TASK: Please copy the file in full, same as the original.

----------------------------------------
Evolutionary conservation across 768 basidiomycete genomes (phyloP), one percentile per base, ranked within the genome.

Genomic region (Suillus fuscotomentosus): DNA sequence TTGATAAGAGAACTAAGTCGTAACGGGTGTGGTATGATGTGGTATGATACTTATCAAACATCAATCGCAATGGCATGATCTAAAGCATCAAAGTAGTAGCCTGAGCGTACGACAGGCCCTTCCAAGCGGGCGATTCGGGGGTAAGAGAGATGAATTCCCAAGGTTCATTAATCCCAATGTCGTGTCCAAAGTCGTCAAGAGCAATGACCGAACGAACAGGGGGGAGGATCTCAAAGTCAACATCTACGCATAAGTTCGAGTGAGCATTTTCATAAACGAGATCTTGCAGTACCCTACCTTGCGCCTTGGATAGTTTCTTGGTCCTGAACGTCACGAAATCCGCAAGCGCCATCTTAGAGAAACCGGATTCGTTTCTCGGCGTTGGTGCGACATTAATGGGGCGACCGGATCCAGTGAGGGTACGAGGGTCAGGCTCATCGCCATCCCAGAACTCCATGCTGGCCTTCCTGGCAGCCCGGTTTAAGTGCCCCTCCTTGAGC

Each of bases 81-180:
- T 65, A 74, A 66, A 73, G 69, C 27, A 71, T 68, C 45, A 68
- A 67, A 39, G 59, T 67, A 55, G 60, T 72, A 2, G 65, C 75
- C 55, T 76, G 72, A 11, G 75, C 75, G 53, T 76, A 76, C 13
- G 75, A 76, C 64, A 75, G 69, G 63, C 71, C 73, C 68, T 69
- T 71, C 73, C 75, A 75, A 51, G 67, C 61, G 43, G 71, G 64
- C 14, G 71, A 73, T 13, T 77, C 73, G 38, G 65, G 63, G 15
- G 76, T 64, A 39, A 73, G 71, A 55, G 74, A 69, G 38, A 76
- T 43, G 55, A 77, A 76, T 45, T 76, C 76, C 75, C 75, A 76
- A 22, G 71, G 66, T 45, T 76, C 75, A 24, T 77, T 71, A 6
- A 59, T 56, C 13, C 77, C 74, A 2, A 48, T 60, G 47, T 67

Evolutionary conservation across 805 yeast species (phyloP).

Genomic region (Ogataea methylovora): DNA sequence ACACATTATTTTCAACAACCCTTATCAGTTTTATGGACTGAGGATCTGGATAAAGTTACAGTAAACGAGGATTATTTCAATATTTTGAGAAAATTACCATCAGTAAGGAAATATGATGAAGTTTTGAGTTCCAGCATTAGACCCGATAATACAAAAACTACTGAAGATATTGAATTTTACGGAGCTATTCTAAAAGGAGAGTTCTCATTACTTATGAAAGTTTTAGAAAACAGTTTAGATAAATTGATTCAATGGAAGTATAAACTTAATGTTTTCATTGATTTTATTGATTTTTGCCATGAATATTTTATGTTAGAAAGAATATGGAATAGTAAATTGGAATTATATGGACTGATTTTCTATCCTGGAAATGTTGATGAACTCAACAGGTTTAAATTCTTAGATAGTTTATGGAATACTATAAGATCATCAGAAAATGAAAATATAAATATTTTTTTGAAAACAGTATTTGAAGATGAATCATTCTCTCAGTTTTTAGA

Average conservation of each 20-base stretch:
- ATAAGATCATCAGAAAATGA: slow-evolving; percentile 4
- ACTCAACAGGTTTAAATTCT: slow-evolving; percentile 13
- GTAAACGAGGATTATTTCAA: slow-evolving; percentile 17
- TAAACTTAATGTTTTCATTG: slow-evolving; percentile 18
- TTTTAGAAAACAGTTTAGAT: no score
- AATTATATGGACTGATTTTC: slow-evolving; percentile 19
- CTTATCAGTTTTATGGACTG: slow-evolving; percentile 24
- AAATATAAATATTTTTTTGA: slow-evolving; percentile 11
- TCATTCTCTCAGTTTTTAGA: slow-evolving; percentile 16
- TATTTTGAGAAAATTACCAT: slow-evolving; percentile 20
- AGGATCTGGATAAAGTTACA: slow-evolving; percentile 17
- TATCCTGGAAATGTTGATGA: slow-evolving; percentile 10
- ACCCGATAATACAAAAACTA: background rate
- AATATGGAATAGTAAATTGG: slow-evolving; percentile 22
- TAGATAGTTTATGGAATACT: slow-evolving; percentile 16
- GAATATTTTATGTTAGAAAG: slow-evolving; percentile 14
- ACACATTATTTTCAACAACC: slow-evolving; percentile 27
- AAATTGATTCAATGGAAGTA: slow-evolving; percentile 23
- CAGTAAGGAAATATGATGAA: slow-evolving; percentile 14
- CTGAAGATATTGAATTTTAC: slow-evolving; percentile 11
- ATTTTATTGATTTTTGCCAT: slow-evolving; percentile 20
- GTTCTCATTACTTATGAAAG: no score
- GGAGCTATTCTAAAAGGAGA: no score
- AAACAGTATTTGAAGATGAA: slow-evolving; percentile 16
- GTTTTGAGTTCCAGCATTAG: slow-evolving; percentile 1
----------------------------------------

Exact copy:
Evolutionary conservation across 768 basidiomycete genomes (phyloP), one percentile per base, ranked within the genome.

Genomic region (Suillus fuscotomentosus): DNA sequence TTGATAAGAGAACTAAGTCGTAACGGGTGTGGTATGATGTGGTATGATACTTATCAAACATCAATCGCAATGGCATGATCTAAAGCATCAAAGTAGTAGCCTGAGCGTACGACAGGCCCTTCCAAGCGGGCGATTCGGGGGTAAGAGAGATGAATTCCCAAGGTTCATTAATCCCAATGTCGTGTCCAAAGTCGTCAAGAGCAATGACCGAACGAACAGGGGGGAGGATCTCAAAGTCAACATCTACGCATAAGTTCGAGTGAGCATTTTCATAAACGAGATCTTGCAGTACCCTACCTTGCGCCTTGGATAGTTTCTTGGTCCTGAACGTCACGAAATCCGCAAGCGCCATCTTAGAGAAACCGGATTCGTTTCTCGGCGTTGGTGCGACATTAATGGGGCGACCGGATCCAGTGAGGGTACGAGGGTCAGGCTCATCGCCATCCCAGAACTCCATGCTGGCCTTCCTGGCAGCCCGGTTTAAGTGCCCCTCCTTGAGC

Each of bases 81-180:
- T 65, A 74, A 66, A 73, G 69, C 27, A 71, T 68, C 45, A 68
- A 67, A 39, G 59, T 67, A 55, G 60, T 72, A 2, G 65, C 75
- C 55, T 76, G 72, A 11, G 75, C 75, G 53, T 76, A 76, C 13
- G 75, A 76, C 64, A 75, G 69, G 63, C 71, C 73, C 68, T 69
- T 71, C 73, C 75, A 75, A 51, G 67, C 61, G 43, G 71, G 64
- C 14, G 71, A 73, T 13, T 77, C 73, G 38, G 65, G 63, G 15
- G 76, T 64, A 39, A 73, G 71, A 55, G 74, A 69, G 38, A 76
- T 43, G 55, A 77, A 76, T 45, T 76, C 76, C 75, C 75, A 76
- A 22, G 71, G 66, T 45, T 76, C 75, A 24, T 77, T 71, A 6
- A 59, T 56, C 13, C 77, C 74, A 2, A 48, T 60, G 47, T 67

Evolutionary conservation across 805 yeast species (phyloP).

Genomic region (Ogataea methylovora): DNA sequence ACACATTATTTTCAACAACCCTTATCAGTTTTATGGACTGAGGATCTGGATAAAGTTACAGTAAACGAGGATTATTTCAATATTTTGAGAAAATTACCATCAGTAAGGAAATATGATGAAGTTTTGAGTTCCAGCATTAGACCCGATAATACAAAAACTACTGAAGATATTGAATTTTACGGAGCTATTCTAAAAGGAGAGTTCTCATTACTTATGAAAGTTTTAGAAAACAGTTTAGATAAATTGATTCAATGGAAGTATAAACTTAATGTTTTCATTGATTTTATTGATTTTTGCCATGAATATTTTATGTTAGAAAGAATATGGAATAGTAAATTGGAATTATATGGACTGATTTTCTATCCTGGAAATGTTGATGAACTCAACAGGTTTAAATTCTTAGATAGTTTATGGAATACTATAAGATCATCAGAAAATGAAAATATAAATATTTTTTTGAAAACAGTATTTGAAGATGAATCATTCTCTCAGTTTTTAGA

Average conservation of each 20-base stretch:
- ATAAGATCATCAGAAAATGA: slow-evolving; percentile 4
- ACTCAACAGGTTTAAATTCT: slow-evolving; percentile 13
- GTAAACGAGGATTATTTCAA: slow-evolving; percentile 17
- TAAACTTAATGTTTTCATTG: slow-evolving; percentile 18
- TTTTAGAAAACAGTTTAGAT: no score
- AATTATATGGACTGATTTTC: slow-evolving; percentile 19
- CTTATCAGTTTTATGGACTG: slow-evolving; percentile 24
- AAATATAAATATTTTTTTGA: slow-evolving; percentile 11
- TCATTCTCTCAGTTTTTAGA: slow-evolving; percentile 16
- TATTTTGAGAAAATTACCAT: slow-evolving; percentile 20
- AGGATCTGGATAAAGTTACA: slow-evolving; percentile 17
- TATCCTGGAAATGTTGATGA: slow-evolving; percentile 10
- ACCCGATAATACAAAAACTA: background rate
- AATATGGAATAGTAAATTGG: slow-evolving; percentile 22
- TAGATAGTTTATGGAATACT: slow-evolving; percentile 16
- GAATATTTTATGTTAGAAAG: slow-evolving; percentile 14
- ACACATTATTTTCAACAACC: slow-evolving; percentile 27
- AAATTGATTCAATGGAAGTA: slow-evolving; percentile 23
- CAGTAAGGAAATATGATGAA: slow-evolving; percentile 14
- CTGAAGATATTGAATTTTAC: slow-evolving; percentile 11
- ATTTTATTGATTTTTGCCAT: slow-evolving; percentile 20
- GTTCTCATTACTTATGAAAG: no score
- GGAGCTATTCTAAAAGGAGA: no score
- AAACAGTATTTGAAGATGAA: slow-evolving; percentile 16
- GTTTTGAGTTCCAGCATTAG: slow-evolving; percentile 1